Joakim Noah is a thug.
How often do you hear that and what type of feeling does it evoke from you?
I’ve found that some polarizing sports figures like Joakim are being given the “thug” label with reckless abandon. You can make an argument that a few athletes deserve it but most definitely do not.
Joakim is the son of a former professional tennis player turned musician and a former Miss Sweden. He was brought up through private boarding schools until he attended the University of Florida. Additionally, the man can speak fluent French.
Clearly, he does not fit the socio-economic mold of an American “thug.” And although plenty of thugs exist in francophone countries, those applying the thug label to Joakim Noah aren’t being true to form in the first place.
A thug is a violent, petty criminal. The name is derived from an Indian network of robbers and murderers. This definition is the same to most. However, it’s taken on a different spin as several hip-hop musicians have taken to labeling themselves as “thugs.”
Generally, these musicians have used the label purely as bravado. And sadly, as with most things, mainstream America has just as brusquely taken the label from some artists and generalized it. Now it has become a type of scarlet letter, especially for athletes, that deviate from what the public sees as the norm.
After winning the national championship in college, Joakim started dancing and doing sporadic crotch-chops between fits of joy. Thug.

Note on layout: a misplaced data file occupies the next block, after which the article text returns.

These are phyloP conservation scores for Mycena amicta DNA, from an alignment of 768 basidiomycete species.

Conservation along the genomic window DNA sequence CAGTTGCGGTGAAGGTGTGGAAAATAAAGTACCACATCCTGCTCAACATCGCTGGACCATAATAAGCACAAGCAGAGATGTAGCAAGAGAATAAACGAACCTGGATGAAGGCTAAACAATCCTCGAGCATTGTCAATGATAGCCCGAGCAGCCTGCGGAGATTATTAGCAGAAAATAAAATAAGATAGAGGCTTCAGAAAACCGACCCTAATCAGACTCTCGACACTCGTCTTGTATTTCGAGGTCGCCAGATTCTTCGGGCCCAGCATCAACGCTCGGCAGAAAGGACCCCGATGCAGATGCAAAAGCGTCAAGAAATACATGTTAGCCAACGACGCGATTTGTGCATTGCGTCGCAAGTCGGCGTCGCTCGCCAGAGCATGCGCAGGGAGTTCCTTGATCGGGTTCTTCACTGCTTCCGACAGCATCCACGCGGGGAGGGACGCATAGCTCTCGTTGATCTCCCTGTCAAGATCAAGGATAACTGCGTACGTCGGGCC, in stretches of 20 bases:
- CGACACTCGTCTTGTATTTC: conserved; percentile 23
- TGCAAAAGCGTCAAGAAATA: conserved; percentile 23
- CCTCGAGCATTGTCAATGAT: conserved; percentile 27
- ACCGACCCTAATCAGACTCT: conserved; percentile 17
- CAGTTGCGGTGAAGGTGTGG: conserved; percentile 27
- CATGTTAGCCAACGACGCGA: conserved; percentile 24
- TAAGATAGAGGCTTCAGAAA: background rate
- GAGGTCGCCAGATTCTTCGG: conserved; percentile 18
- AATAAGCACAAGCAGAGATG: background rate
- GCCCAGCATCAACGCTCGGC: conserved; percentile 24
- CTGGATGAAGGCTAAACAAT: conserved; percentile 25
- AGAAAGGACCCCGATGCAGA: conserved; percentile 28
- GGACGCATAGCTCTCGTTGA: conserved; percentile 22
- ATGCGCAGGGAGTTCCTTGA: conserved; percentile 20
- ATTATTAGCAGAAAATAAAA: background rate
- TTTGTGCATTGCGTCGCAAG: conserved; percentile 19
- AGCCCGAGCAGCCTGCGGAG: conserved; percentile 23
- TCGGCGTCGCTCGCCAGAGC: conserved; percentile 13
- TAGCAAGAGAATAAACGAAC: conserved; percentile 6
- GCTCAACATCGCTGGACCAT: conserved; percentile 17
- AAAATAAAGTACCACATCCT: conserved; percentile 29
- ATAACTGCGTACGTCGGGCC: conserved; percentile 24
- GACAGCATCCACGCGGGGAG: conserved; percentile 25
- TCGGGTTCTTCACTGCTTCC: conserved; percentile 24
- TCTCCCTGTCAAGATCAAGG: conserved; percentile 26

SportsCenter fans saw Joakim’s draft day outfit and immediately came to one conclusion. Thug.
Joakim made a Barack Obama endorsement in French. Thug.
It’s difficult to understand why one person would throw that label out. But when everyone starts throwing it out, things become much clearer. Some people want to neatly place persons into categories. And when a clear anamoly comes along, the categorization is reduced to a rationalized diversion of truth.
Sure, Joakim Noah has had some alleged disputes in the locker room. If you’ve ever played sports, please recall how many times “disputes” can get blown up when taken out of context.
The man can be immature publicly but remember how old he is. He’s a year removed from college and he’s barely 23 years old. Think about the 23-year-olds you’ve known and how they have handled themselves. Now think about those kids being put in the national spotlight with critical media-types dissecting their every move.
I appreciate a kid that cares about the game. And I’ll definitely appreciate someone with a personality trying to be real.
Admit it; Joakim Noah isn’t all that bad.